Dubbed as D.C.’s “music man,” Whitlow can be heard from blocks away as he rides his “boombox bike” through the busy District streets near Howard University. He plays signature anthems, such as Chuck Brown’s “Bustin’ Loose” or Kool & the Gang’s “Too Hot,” to encourage bonding through song, dance and laughter in the community.

An article on the Washington Post described Whitlow’s reasoning behind his mobile music machine:

His goal is to get hyper-scheduled, ambitious, uptight D.C. to get loose and listen to music — together.

Whitlow will persistently fight our “anti-social” culture, as he calls it, one day and one ride at a time.

Read the full story on the Washington Post here.

Redesigned Chuck Brown Memorial Pavilion does not alleviate community concerns

Left: original design, right: new design
Photos courtesy of Marshall Moya/Department of General Services presentation

By Lanie Rivera
Editor

The plans for the Chuck Brown Music Pavilion at Ward 5’s Langdon Park were recently redesigned, scaling down from an outdoor concert venue with a capacity of 900 visitors to a capacity of 200 concert-goers, according to an article by the Washington City Paper.

Not only did the new plans scale back the seating capacity, but they also tweaked the venue’s acoustics, changing the direction and improving the sounds quality the amphitheater would produce.

With the sound directed inward, the venue’s noise level will be reduced to alleviate the worries of surrounding residents. But, many residents are still uneasy about the outdoor theater’s installation within the neighborhood.

The amphitheater was dedicated to musician Chuck Brown, the “late Godfather of Go-Go” music, as named in this article by the city paper.

The Cleveland Park design firm Marshall Moya created the layout of this outdoor music pavilion in tribute to Brown, signifying the type of intimate venues at which the musician preferred to play, according to ABC 7 News.

Fillmore Arts Center faces significant budget cuts

*Video produced by students of the Fillmore Arts Center.

By Lanie Rivera
Editor

DC Public Schools (DCPS) recently announced budget cuts facing the District’s Fillmore Arts Center for the 2013-14 school year, according to this letter from the Friends of Fillmore group, a non-profit volunteer board that supports the Fillmore Arts Center.

The downsized arts budget is baffling, as it conflicts with assurances from city officials such as DCPS Chancellor Kaya Henderson, as well as the District’s $6.8 million arts budget increase from fiscal year 2012-13 (a $2.3 million arts funding increase was proposed by Mayor Vincent Gray for fiscal year 2014 but has yet to be approved).

Henderson, who has recently been under fire for closing D.C. schools, promised that local schools’ arts programs would flourish after 15 schools close. Additional revenue that funded the schools will be allocated to those schools that remain open.

But an article on the Georgetown Dish noted that the arts budget decrease contradicts Henderson’s predictions:

“This year’s cuts to arts and music education at the eight schools come at a curious time: When Henderson announced her citywide school closure and consolidation plan last November, she that said by [closing] 15 schools … the school system would be able to fund more programming, including arts and music, at those that remained open.”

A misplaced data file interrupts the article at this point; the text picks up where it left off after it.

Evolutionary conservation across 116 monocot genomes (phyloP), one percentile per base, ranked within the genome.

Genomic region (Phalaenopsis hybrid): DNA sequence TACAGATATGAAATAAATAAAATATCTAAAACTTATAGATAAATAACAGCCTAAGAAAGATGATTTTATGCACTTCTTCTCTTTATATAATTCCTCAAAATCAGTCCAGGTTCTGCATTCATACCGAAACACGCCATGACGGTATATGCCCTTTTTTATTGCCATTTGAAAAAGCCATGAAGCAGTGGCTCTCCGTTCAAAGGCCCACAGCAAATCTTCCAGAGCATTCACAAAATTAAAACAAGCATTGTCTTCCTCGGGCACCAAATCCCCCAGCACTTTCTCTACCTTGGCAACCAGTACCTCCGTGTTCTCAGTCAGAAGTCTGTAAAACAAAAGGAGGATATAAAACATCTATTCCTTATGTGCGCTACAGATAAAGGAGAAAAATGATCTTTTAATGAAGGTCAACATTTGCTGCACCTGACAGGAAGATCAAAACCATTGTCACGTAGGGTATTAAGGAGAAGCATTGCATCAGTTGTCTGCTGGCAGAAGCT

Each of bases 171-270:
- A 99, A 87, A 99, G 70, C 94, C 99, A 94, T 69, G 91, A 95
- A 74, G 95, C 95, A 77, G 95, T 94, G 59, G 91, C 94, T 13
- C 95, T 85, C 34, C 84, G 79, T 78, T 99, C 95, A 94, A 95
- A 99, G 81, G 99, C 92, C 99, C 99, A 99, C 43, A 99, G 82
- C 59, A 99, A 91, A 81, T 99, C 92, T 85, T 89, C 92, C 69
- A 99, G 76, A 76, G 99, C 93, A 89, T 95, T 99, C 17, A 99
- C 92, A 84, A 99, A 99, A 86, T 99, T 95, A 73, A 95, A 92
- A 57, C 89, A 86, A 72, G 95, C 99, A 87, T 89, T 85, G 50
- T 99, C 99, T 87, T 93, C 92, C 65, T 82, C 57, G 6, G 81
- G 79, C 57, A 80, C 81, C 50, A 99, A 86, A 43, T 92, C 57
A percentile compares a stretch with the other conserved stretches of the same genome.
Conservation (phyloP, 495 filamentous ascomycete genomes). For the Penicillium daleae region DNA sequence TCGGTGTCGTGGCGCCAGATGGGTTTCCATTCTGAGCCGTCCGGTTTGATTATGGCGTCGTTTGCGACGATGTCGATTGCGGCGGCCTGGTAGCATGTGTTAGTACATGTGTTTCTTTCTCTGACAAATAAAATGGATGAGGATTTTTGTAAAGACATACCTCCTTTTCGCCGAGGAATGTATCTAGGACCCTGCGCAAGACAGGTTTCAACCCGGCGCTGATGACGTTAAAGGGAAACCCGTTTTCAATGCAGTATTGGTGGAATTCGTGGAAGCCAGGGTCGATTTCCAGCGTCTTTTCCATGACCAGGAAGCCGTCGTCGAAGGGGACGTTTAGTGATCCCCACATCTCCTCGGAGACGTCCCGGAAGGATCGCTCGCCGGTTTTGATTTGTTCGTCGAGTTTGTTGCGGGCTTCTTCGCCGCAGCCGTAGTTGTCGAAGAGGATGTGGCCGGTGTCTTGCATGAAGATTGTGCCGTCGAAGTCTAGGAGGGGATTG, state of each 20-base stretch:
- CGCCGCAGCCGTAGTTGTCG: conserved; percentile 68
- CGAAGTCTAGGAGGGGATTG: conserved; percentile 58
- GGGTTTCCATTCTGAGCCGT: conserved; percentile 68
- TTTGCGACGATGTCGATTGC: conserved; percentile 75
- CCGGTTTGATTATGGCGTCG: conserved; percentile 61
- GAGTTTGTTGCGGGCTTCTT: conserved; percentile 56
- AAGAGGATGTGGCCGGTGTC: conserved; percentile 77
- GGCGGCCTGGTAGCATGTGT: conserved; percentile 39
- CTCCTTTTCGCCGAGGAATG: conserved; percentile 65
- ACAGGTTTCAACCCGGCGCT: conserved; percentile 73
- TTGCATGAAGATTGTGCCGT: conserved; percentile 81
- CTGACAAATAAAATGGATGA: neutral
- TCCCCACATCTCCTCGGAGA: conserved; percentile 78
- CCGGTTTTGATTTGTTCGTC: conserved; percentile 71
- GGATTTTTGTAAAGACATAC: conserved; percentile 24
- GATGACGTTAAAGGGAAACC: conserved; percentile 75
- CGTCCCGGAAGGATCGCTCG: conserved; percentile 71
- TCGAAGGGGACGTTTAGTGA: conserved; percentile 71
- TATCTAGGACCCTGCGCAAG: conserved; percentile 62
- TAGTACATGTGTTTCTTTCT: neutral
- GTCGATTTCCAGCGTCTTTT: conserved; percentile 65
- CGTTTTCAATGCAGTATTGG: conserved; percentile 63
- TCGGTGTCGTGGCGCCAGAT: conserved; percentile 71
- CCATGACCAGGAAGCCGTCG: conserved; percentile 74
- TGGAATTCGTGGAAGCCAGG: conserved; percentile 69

In response to the budget cuts, the Friends of Fillmore group, housed in the same building as Hardy Middle School, created a petition to rally parents together on the issue. Their goal is to force Henderson to stop the impending cuts and restore $300,000 to the program.

Fortunately, the Friends of Fillmore petition has already received tremendous support from Disrtict residents who also value the arts program.

According to a March 22 blog post by the Kelly Richmond, board chair of Friends of Fillmore, “over 250 Fillmore ‘friends’ sign[ed] the petition [since March 21] and reading all the tremendous comments of how Fillmore touches the lives of children past and present who have been able to attend touches my heart.”

Established in 1974, the Fillmore Arts Center provides art education to students at eight public schools in the District. Students are bused to one of two Fillmore locations in the District for two hours of art instruction, which includes classes in music, painting, graphic design, ceramics, theater, dance, architecture and sculpture.

So, I raise this question: why are programs such as Fillmore’s facing threats of budget decreases despite Henderson’s promise? And why cut funding when the District’s budget for arts programs recently increased?

The author of an article on Georgetown Patch posed a related question while noting that Fillmore provides a comprehensive, unmatched service to children through the arts:

“Why would DCPS take money away from a school that offers more in-depth programming —including an auditorium, graphic design lab and kiln — than any neighborhood school could provide on its own?”

In response, Peter Eisler, treasurer of Friends of Fillmore, told Patch that DCPS is “strapped for cash” and it is easier for them to take money from a comprehensive program rather than a single school.

Eisler also told Patch he assumes that Fillmore was subjected to drastic cuts because of the program’s schedule:

“Fillmore lacks the same level of dedicated constituency that you might find in a neighborhood school in part because the children only attend class there once a week, Eisler explained.”